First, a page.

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I was asked to "timestamp" document in a "trusted way". I first begin by RFC 3161 and TSA, then I meet blockchains.

I would like to test my undestranding.

Let's say I deploy the following contract:

pragma solidity ^0.4.0;

contract SimpleTimeStamp {
    uint lastHash;

    function set(uint x) public {
        lastHash = x;
    }
}

I will get, in return, a contract addrees.

Then for a doc, "all" I have to do is:

  • calculate the sha 256
  • convert it to an uint
  • call the set function of the contract
  • get a transaction hash in return
  • store this transaction hash in relation with the doc.

If I want the date I "only" have to use a chain broswer to seek the transaction by his hash and I will get:

  • the transaction date
  • the unint associated <=> the file sha 256

Am I correct ?

2

Or an alternative using events which gives us a historical log. We can combine it with Lauri Peltonen's example to make it so a document can only be set once.

contract Timestamping {
 event logTimestamp(bytes32 indexed _documentReference, uint256 timestamp, address _from);
 function timestamp(bytes32 _documentReference) {
   emit logTimestamp(_documentReference, now, msg.sender);
 }
}

Using the web3 javascript api we can then get the historical log from the deployed contract: c

onst Timestamping = artifacts.require('Timestamping') //contract name, not file name
const timestamping = new web3.eth.Contract(Timestamping, <contractaddress>, [, options])

timestamping.getPastEvents('MyEvent', {
    filter: {_documentReference: <documenthash>} //optional, to filter by document reference
    fromBlock: 0,
    toBlock: 'latest'
}, function(error, events){ console.log(events); })
.then(function(events){
    console.log(events) // same results as the optional callback above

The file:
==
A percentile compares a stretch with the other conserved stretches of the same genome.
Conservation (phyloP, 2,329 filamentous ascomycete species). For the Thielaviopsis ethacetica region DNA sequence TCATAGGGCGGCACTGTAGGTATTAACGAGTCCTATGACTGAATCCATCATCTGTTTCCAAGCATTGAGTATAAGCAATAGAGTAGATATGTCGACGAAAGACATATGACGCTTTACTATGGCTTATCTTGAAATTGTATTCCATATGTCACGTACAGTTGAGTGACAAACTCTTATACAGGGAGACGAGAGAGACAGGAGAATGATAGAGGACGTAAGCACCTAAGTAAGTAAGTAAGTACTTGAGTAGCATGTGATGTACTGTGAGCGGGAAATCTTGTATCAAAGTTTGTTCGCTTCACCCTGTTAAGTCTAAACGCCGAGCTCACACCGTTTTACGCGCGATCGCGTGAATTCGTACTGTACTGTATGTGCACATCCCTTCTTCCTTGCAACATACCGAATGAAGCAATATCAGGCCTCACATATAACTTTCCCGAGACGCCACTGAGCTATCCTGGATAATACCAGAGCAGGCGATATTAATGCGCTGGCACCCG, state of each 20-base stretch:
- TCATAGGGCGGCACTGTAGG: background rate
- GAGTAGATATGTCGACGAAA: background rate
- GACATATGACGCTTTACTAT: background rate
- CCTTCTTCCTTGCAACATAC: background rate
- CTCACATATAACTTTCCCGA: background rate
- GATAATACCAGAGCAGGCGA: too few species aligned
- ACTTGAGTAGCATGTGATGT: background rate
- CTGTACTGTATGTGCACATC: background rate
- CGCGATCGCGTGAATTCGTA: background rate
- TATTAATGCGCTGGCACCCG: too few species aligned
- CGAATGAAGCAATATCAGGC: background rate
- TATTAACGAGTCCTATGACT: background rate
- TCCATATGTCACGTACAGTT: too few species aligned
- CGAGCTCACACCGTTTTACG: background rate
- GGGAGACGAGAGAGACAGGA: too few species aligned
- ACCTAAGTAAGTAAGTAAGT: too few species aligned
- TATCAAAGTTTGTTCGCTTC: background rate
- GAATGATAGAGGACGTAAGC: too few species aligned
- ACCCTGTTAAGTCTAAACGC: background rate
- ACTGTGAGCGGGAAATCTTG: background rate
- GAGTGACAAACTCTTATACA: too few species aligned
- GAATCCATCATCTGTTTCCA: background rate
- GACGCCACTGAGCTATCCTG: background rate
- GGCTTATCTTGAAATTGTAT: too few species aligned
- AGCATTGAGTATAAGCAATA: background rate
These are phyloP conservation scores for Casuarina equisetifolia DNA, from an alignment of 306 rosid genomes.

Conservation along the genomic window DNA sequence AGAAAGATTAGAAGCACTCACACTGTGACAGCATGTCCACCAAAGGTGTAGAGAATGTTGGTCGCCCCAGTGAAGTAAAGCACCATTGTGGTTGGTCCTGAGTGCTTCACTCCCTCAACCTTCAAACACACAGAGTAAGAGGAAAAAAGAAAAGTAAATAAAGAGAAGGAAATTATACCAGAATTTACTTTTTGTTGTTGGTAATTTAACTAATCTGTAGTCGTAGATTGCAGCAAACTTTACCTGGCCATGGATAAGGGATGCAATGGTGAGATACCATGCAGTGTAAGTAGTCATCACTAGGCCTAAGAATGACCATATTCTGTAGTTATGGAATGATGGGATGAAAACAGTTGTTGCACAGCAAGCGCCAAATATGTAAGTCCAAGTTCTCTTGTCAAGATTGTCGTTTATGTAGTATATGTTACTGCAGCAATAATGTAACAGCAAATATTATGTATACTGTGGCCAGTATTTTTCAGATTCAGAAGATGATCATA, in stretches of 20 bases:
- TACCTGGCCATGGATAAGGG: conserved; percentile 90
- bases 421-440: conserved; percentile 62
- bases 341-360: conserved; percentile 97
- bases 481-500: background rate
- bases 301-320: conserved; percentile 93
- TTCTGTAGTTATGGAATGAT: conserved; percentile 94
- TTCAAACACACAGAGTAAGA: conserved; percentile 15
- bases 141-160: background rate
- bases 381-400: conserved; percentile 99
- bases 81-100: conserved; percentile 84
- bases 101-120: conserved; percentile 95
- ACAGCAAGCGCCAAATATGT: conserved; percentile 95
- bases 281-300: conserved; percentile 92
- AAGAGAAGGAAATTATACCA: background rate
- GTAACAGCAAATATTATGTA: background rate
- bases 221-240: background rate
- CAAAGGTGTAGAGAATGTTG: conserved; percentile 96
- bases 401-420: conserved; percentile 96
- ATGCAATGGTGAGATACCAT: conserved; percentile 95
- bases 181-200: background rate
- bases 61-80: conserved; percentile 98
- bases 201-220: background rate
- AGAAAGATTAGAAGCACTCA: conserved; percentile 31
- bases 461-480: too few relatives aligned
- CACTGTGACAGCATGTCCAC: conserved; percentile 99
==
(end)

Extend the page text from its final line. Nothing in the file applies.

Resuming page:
});
  • Thanks for the answer! This is a very valid alternative. Just to clarify, the pros and cons between our answers are basically: Nico's answer is cheaper (in terms of gas) but a bit more difficult to access (have to find the right block from history). My answer costs a bit more but you can query the results from the most recent block. – Lauri Peltonen Jul 13 '18 at 19:18
  • I'v well noted the event capabilities (and indexing too), but my idea was also to minimize the impact on the chain so to only setup the code needed to acheive the goal: one hash <=> one date – tschmit007 Jul 16 '18 at 7:45
1

Well, yes. But.

As you seem to be aware of, all information in the blockchain is permanent. With that in mind, your approach is quite complicated. Let me suggest an easier approach.

1) Get hash of the document

2) Store the hash in a contract which is something like this:

pragma solidity ^0.4.24;
contract Timestamping {
    mapping(string => uint256) timestamps;

    function setTimestamp(string hash) {
        // Do not allow timestamping a document which is already timestamped
        require(timestamps[hash] == 0);
        timestamps[hash] = now;
    }
}

(you shouldn't use strings but byte arrays and so on, but you get the idea)

3) When you want to know the document's timestamp, just ask the blockchain's most recent block's version of the contract data. The contract will always contain only one timestamp entry per document hash and it can't be modified.

  • sounds great but this can lead too a huge array (important or not ?), and what if the contract in destroyed ? (I'm still not confortable with this aspect, who can destroy a contract ?), the whole data of the contract is erased, is it not? so I still need to save the transaction hash, no? – tschmit007 Jul 16 '18 at 7:47
  • No idea if the array size is important or not, depends on the use case. If the contract is destroyed it only means that the contract is not accessible after that - all the historical data still stays in the chain and can be queried. – Lauri Peltonen Jul 16 '18 at 7:54

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